Google Cuts Down On Use Of Microsoft Windows
DEBORAH AMOS, host:
In other news from the Microsoft-Google battlefront, the Financial Times reported earlier this month that Google has ordered new employees not to use Microsoft Windows' operating system. Google wouldnt comment on that report.
The newspaper says Google is phasing out Windows for security reasons, and it sited a network attack by Chinese hackers.
[POST-BROADCAST CORRECTION: Steve Fox's position was incorrectly stated. He is editorial director at PC World.]
To find out more, we called Steve Fox. He's an editor with PC magazine.
Welcome to the program.
Mr. STEVE FOX (Editorial Director, PC World): Thanks for having me.
AMOS: So how much do you think this is a business decision?
Mr. FOX: I think a lot of this is a business decision. This is a way for Google to very delicately - hmm, let's say, extend its middle finger towards its friends up north in Redmond, at Washington. These guys compete. This is...
AMOS: Where Microsoft is based.
Mr. FOX: Exactly. So these guys are competing. They compete on every front you can imagine - their search, where Google is clearly the top dog, but Bing is working to make inroads. They're fighting it out on the application front. These guys are just going hammer and tongs at one another, and it's about to open on a new front, and that's operating systems. When Chrome OS comes out, it certainly makes some sense for Google to be pulling away from Microsoft. In this case, there's all kinds of battles to be won here.
AMOS: Microsoft has about 90 percent of the market for operating systems. Does this Google policy damage Microsoft in any way?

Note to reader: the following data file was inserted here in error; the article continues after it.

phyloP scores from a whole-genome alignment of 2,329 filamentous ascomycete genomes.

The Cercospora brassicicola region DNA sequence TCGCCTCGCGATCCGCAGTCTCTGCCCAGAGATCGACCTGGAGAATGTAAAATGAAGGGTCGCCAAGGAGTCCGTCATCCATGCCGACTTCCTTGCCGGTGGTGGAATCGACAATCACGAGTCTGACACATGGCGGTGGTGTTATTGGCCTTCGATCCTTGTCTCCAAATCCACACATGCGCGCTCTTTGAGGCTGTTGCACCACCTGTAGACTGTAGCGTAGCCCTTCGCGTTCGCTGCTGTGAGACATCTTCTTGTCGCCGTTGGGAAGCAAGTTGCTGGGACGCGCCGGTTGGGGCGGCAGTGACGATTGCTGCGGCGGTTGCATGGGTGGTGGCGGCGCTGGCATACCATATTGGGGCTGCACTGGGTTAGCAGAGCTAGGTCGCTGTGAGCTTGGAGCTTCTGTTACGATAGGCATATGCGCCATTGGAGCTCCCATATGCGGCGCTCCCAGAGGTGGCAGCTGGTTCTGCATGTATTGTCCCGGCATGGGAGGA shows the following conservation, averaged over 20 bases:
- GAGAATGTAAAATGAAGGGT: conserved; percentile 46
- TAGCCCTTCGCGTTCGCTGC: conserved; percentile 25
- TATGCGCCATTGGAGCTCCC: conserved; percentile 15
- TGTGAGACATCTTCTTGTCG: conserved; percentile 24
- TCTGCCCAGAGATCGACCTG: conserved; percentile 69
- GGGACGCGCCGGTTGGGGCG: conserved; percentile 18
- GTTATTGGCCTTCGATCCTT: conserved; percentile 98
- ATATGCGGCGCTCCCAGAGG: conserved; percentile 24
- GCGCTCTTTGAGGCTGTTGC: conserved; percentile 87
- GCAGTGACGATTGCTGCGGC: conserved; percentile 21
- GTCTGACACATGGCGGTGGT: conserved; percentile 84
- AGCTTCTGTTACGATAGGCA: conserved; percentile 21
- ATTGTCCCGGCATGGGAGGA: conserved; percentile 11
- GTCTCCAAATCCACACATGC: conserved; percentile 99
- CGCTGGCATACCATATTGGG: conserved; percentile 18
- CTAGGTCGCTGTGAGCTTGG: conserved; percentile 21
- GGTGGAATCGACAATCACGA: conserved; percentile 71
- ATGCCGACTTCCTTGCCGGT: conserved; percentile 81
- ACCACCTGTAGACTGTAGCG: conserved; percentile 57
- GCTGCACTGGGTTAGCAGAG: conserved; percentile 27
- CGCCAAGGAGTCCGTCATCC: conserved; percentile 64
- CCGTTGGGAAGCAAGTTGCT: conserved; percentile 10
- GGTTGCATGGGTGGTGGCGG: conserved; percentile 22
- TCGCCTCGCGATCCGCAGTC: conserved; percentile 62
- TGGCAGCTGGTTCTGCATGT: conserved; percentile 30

Mr. FOX: Well, its more of a black eye. Microsoft prides itself on being the operating system for everyone. And when you have the dominant player in a lot of technologies - including search - suddenly announcing that they will not be using Windows because they feel it's an insecure platform, there is a black-eye element here.
AMOS: And do you think by neither confirming or denying the story, that they're moving away from Microsoft on security issues, that it's an attempt to remind consumers that that vulnerability is there?
Mr. FOX: It's hard to know what's in the mind - the collective mind - of Google, but this does certainly surface an issue that is a weak point for Microsoft. Microsoft has done very good work, I would say, in the last year on security, with Windows 7, with IE8. But let's face it, everybody knows - and it's been talked about for quite some time - that this is not Microsoft's greatest strength.
AMOS: Do you think this is part of a campaign, this is the opening that Google has been looking for, that China's security issue is simply a way to announce that they are moving away from Microsoft?
Mr. FOX: Yes, I think it's partly an excuse. And I'm not saying it's a - necessarily a bad idea, but this is the first salvo in this new front in the operating system wars. I mean, there is some risk here for Micro - for Google, rather. Keep in mind, its users are still on Windows, and if suddenly youve got all of the Google employees not using the operating system that the vast majority of its users use, it would be very likely they could kind of lose touch with the user base and what it is they do. So there are certain risks here. There's also, obviously, some PR value and some chest-beating value here, as well.
AMOS: Thank you very much.
Mr. FOX: My pleasure.
AMOS: Steve Fox is an editor at PC World.
NPR transcripts are created on a rush deadline by a contractor for NPR, and accuracy and availability may vary. This text may not be in its final form and may be updated or revised in the future. Please be aware that the authoritative record of NPR's programming is the audio.
Correction June 16, 2010
The audio version of this story incorrectly says, as did a previous Web version, that Steve Fox is an editor at PC Magazine. Fox is actually editorial director for PC World.